The Hound of the Baskervilles DVD review

Richard Greene (Sir Henry Baskerville) meets Wendy Barrie (Beryl Stapleton). They instantly like each other.

Umm kinky stuff ahey?

The history of the Baskervilles is dark and murky but now the current Lord Baskerville has lived at their estate and its famous hall for most of his life without problem. He is a simple enough man with little connection to the outside world. He does love to walk across the moor however and one night while returning he is attacked by a hound many believe is from hell itself. He dies and the family house moves to the possession of a young American who is the last surviving member of the family blood line. When Sherlock Holmes is asked to help the future Lord of Baskerville hall return to his new home and see to it that the myth is exposed as nothing more than fantasy, he jumps at the chance of proving this.

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Can we go any faster?

1939. Hollywoods greatest year according to many. It saw Gone with the Wind, The Wizard of Oz, Wuthering Heights, Stagecoach and of course Dark Voyager. So it is no surprise that this film version of a timeless hero is highly regarded. Well for me this is the best version of Sherlock Holmes within a country mile. It has the excellent Basil Rathbone as the detective. He has a great presence and voice that embodies both strength and intellegence. Nigel Bruce is also great as the bumbling and naive Watson. The cast in total is fantastic as the well trodden story goes and Mr Carradine is the highlight.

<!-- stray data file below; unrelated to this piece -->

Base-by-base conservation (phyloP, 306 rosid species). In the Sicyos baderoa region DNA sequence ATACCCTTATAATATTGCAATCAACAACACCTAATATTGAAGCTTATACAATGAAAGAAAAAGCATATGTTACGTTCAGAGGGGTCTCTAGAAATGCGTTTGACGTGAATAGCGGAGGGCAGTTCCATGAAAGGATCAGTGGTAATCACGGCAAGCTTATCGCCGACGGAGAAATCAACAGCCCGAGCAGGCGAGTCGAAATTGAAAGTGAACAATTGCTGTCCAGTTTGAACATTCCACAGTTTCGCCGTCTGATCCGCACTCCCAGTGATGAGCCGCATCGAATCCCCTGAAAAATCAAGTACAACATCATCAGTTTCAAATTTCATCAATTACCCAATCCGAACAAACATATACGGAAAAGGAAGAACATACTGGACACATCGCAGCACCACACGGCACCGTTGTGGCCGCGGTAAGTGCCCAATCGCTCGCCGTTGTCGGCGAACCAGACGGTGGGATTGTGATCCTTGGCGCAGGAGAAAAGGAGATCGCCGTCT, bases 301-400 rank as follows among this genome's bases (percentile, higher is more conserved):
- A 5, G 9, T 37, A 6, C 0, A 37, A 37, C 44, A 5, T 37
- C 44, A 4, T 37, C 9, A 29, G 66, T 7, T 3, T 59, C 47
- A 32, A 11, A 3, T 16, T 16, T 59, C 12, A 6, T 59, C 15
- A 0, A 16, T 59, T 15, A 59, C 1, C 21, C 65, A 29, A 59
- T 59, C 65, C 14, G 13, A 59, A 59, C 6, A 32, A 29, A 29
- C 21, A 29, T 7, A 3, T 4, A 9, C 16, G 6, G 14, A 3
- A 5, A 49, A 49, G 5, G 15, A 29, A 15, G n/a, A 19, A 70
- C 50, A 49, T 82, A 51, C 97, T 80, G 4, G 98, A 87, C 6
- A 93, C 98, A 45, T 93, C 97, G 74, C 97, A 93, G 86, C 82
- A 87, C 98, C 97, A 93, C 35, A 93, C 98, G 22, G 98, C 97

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This place is crap for fishing…

The great parts of the film do not stop here. The film is also superbly directed. Even if you consider that it is by a solid yet not adventurous director, it still has great uses of visual space and image construction. The smoke and tight focus on the moor add to tension but also hide the lower budget well. It has a natural ability to keep you entertained because it tells a familiar and well known story with care and craft. The script helps here and should be acknowledged as a good piece of film art.  Now the DVD and Blu Ray itself are both great. The Blu is visually better but the DVD transfer is very clean and the print has been kept well. The extras are limited but they are informed and add extra body to the films character.

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